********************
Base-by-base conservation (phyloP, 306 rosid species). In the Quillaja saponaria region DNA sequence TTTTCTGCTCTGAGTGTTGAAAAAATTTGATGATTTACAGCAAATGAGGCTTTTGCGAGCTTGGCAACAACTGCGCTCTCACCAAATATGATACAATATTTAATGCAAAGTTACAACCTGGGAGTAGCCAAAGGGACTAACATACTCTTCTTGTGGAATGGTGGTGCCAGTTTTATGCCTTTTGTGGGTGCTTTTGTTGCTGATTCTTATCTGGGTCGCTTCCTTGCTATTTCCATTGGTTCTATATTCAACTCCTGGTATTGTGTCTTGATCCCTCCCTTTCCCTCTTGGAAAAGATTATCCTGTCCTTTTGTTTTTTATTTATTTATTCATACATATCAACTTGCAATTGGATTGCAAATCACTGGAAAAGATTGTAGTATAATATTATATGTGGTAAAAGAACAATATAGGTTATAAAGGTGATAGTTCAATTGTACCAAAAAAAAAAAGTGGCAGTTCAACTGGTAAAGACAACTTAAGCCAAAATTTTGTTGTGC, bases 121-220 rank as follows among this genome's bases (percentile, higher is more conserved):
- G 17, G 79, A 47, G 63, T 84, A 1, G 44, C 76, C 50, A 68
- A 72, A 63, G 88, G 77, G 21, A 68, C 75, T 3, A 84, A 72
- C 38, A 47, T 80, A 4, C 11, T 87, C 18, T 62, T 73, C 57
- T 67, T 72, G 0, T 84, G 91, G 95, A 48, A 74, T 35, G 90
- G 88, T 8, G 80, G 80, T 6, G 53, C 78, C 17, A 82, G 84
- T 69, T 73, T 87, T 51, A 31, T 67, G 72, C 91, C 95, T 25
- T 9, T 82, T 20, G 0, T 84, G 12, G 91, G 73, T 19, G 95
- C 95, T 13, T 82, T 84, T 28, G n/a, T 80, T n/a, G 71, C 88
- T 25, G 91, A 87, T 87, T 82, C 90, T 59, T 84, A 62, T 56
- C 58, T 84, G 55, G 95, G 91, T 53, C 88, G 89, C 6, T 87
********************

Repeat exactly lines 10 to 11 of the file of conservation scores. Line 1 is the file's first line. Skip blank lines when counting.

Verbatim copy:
- T 25, G 91, A 87, T 87, T 82, C 90, T 59, T 84, A 62, T 56
- C 58, T 84, G 55, G 95, G 91, T 53, C 88, G 89, C 6, T 87